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The Emerging Psychological Trauma Paradigm: an Overview of the Challenge to Current Models of Mental Disorder and Their Treatment

Cite as: Corrigan, F. M., & Hall A. M., (2018). ​The Emerging Psychological Trauma Paradigm: an Overview of the Challenge to Current Models of Mental Disorder and Their Treatment International Journal of Cognitive Analytic Therapy and Relational Mental Health, 2(1), 120-146.


Int. Journal of CAT & RMH Vol. 2, 2018 / ISSN2059-9919


Increased understanding of the widespread role of emotional traumas, especially those embodied early and pre- verbally as deeper, unconscious, procedural memories in subcortical systems, sets out a major paradigmatic challenge to both conventional biomedical and cognitive behavioural approaches (including those ostensibly trauma-focussed), as well as to more relational talking therapies. Neuroscientific and psychological research, in association with observational and epidemiological studies, has in recent decades documented the profound impact of early trauma through relational adversity, maltreatment, abandonment, emotional neglect and/or humiliation. This research is also beginning to document the mechanisms by which trauma processing approaches may be effective. It is anticipated that future psychotherapeutic work will increasingly be guided and informed by such understandings of the underlying neurophysiological processes involved in memory reconsolidation therapies. While there is debate about how much activation is required to make a memory trace accessible to transformational change through mismatch experiences, many psychotherapeutic approaches rely on the body components of trauma memories to facilitate engagement with re-experiencing and processing of the distress held in implicit learnings derived from emotionally powerful experiences.


Therapeutic interventions for severe post-traumatic disorders need to be longer term and often require detailed attention to the evocation and amplification of resources beyond the safe and trustworthy relationship with the engaged and attuned therapist. However, these additional resources should be seen only as a non- intrusive framework that allows the brain’s organic healing processes to flow naturally to completion, erasing the implicit learning and associated disturbing affects at their source without modification of the autobiographical memory content. There are then fundamental implications for many existing therapies which, while stressing empathic attunement, collaboration, meaning making and emotional processing, can be seen to be failing to deal with the deeper, ‘ultimate’ causes of many mental health problems.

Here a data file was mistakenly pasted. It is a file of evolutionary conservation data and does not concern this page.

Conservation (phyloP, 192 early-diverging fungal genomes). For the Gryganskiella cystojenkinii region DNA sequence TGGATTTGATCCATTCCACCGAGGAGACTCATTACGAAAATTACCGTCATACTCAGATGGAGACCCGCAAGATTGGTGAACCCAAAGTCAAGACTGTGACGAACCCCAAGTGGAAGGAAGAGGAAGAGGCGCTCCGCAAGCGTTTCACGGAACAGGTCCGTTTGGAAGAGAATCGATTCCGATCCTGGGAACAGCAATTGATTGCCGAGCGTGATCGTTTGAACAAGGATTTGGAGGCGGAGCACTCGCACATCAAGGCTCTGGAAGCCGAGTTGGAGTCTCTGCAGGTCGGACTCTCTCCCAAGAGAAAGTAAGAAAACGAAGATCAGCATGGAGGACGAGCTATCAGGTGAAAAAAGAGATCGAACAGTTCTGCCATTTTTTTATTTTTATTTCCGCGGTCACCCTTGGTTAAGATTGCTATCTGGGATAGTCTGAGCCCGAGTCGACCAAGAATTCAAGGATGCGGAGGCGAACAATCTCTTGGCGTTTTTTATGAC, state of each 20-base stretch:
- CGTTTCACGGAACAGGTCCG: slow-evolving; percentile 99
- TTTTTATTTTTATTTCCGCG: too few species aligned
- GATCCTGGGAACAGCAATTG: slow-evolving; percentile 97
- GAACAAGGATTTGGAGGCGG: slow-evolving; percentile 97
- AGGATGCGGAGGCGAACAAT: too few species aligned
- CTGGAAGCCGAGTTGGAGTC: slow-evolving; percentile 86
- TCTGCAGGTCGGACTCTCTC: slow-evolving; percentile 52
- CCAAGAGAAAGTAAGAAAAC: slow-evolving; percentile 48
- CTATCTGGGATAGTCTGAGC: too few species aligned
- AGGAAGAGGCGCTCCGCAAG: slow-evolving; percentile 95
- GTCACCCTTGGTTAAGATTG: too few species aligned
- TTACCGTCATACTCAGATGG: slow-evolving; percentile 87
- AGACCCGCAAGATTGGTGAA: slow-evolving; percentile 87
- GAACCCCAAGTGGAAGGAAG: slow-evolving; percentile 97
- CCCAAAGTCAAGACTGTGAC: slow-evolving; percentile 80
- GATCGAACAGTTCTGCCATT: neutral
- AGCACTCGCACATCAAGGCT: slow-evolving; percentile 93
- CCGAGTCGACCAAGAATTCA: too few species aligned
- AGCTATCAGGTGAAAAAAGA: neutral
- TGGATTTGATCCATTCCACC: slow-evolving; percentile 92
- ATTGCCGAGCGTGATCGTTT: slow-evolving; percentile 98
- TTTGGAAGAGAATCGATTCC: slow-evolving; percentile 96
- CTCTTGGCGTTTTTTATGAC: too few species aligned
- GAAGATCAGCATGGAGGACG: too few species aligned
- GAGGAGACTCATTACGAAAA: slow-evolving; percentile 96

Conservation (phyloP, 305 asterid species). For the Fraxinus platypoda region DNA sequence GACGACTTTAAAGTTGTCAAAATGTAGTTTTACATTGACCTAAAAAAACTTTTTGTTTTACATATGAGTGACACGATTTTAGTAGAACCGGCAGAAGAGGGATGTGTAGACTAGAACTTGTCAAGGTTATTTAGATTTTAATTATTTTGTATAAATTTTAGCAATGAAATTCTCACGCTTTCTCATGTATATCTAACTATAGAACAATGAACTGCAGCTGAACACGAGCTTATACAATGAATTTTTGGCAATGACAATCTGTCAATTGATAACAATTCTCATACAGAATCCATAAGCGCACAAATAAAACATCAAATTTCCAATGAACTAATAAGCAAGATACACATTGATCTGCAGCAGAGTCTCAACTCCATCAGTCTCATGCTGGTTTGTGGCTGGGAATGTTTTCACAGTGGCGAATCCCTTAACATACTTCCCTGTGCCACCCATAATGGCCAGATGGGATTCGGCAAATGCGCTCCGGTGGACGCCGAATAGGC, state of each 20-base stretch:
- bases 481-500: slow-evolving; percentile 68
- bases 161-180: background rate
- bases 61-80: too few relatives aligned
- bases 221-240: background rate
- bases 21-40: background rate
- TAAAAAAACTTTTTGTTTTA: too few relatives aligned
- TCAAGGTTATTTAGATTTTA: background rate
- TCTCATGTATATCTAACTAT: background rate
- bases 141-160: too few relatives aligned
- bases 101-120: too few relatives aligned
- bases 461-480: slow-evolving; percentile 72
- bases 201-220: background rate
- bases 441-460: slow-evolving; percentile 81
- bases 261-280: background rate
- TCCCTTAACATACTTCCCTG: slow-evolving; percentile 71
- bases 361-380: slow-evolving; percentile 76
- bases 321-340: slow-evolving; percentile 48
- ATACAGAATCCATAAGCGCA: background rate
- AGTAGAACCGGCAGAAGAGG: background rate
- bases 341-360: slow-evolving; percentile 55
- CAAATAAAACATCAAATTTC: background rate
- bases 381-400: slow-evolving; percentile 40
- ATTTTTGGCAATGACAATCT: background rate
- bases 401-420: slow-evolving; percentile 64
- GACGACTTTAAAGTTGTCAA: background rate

When employing transformational trauma approaches it is possible that ‘therapy interfering behaviours’ are less commonly encountered as the patients are motivated to engage with an aetiological perspective that gives hope of complete resolution of symptoms rather than simply the management of them and a temporary relief. It is readily acknowledged that relational, socio- cultural and existential factors may play a role nonetheless in important aspects of patient ‘psychopathology’, and that these will also require attention during therapy. However, actual ‘erasure’ of the traumatically-induced learned memory or schema which has been generating the emotional distress underlying the presenting symptoms offers a profound enabling of the Self in the process of healing; perspective shifts can then be endorsed through the juxtaposition of interpersonal validation, psychosocial support and encouragement. Trauma processing is certainly not a quasi-surgical procedure detached from issues of purpose, relatedness, meaning and existential significance.


It is suggested that undue and partisan acceptance of, and adherence to, the current dominant ‘evidence-based’ paradigm, alongside classification systems based in an atheoretical, syndrome-based nosology, is actively unhelpful in addressing such complex disorders, and skews our focus away from the need for active treatment of ‘ultimate’ causes of emotional implicit learning, such as events and interactions experienced as deeply traumatic.